We mentioned in the SaaS section that Cloud removed the responsibility or the burden of having to administer parts of a system. If SaaS we see a lot of the abstraction layers removed i.e the physical systems, network, storage, operating system, and even application to some degree. When it comes to the cloud there are various levels of abstraction we can remove or keep depending on your requirements.
We have already mentioned SaaS but there are at least two more to mention regarding the public cloud.
Infrastructure as a service - You can think of this layer as a virtual machine but whereas on-premises you will be having to look after the physical layer in the cloud this is not the case, the physical is the cloud provider's responsibility and you will manage and administer the Operating System, the data and the applications you wish to run.
Platform as a service - This continues to remove the responsibility of layers and this is really about you taking control of the data and the application but not having to worry about the underpinning hardware or operating system.
There are many other aaS offerings out there but these are the two fundamentals. You might see offerings around StaaS (Storage as a service) which provide you with your storage layer but without having to worry about the hardware underneath. Or you might have heard CaaS for Containers as a service which we will get onto, later on, another aaS we will look to cover over the next 7 days is FaaS (Functions as a Service) where maybe you do not need a running system up all the time and you just want a function to be executed as and when.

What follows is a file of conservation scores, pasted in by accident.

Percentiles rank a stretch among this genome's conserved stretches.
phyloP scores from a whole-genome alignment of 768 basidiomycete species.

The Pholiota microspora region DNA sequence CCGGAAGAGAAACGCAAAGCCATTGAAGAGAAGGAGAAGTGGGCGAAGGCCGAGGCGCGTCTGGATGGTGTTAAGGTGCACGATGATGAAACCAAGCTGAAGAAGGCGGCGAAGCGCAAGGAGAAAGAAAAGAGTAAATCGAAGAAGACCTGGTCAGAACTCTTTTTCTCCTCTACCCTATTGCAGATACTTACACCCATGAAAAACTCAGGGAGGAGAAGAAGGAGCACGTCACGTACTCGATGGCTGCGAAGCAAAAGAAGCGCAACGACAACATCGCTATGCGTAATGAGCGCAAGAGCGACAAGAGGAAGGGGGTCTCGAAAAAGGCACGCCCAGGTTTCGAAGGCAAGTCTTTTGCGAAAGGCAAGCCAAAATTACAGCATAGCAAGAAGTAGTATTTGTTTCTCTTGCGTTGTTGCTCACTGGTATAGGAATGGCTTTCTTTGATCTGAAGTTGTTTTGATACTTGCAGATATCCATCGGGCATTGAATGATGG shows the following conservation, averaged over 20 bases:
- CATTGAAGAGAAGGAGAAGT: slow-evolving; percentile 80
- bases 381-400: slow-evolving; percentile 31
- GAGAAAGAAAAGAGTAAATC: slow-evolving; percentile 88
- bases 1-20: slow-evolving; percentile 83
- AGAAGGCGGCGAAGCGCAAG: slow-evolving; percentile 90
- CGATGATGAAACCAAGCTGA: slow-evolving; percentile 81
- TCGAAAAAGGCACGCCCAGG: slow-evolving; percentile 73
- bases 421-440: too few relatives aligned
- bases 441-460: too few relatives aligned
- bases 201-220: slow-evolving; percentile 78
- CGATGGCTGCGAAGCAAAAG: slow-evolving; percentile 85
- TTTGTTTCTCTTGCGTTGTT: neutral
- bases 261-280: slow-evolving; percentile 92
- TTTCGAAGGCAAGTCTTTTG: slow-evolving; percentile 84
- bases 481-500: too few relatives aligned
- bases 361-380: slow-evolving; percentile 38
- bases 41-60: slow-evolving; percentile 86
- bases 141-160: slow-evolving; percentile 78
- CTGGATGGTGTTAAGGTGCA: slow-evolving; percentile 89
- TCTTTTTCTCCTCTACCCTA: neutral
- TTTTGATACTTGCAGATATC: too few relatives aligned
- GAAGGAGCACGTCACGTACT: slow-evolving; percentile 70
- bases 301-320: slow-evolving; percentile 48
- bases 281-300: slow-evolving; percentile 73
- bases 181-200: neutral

There are many ways in which the public cloud can provide abstraction layers of control that you wish to pass up and pay for.
Having your own data centre is not a thing of the past I would think that this has become a resurgence among a lot of companies that have found the OPEX model difficult to manage as well as skill sets in just using the public cloud.
The important thing to note here is the public cloud is likely now going to be your responsibility and it is going to be on your premises.
We have some interesting things happening in this space not only with VMware that dominated the virtualisation era and on-premises infrastructure environments. We also have the hyper scalers offering an on-premises version of their public clouds.
To follow on from the Public and Private cloud mentions we also can span across both of these environments to provide flexibility between the two, maybe take advantage of services available in the public cloud but then also take advantage of features and functionality of being on-premises or it might be a regulation that dictates you having to store data locally.
Putting this all together we have a lot of choices for where we store and run our workloads.
Before we get into a specific hyper-scale, I have asked the power of Twitter where we should go?
Whichever one gets the highest percentage we will take a deeper dive into the offerings, I think the important to mention though is that services from all of these are quite similar which is why I say to start with one because I have found that in knowing the foundation of one and how to create virtual machines, set up networking etc. I have been able to go to the others and quickly ramp up in those areas.
Either way, I am going to share some great FREE resources that cover all three of the hyper scalers.
I am also going to build out a scenario as I have done in the other sections where we can build something as we move through the days.
- Hybrid Cloud and MultiCloud
- Microsoft Azure Fundamentals
- Google Cloud Digital Leader Certification Course
- AWS Basics for Beginners - Full Course
See you on Day 29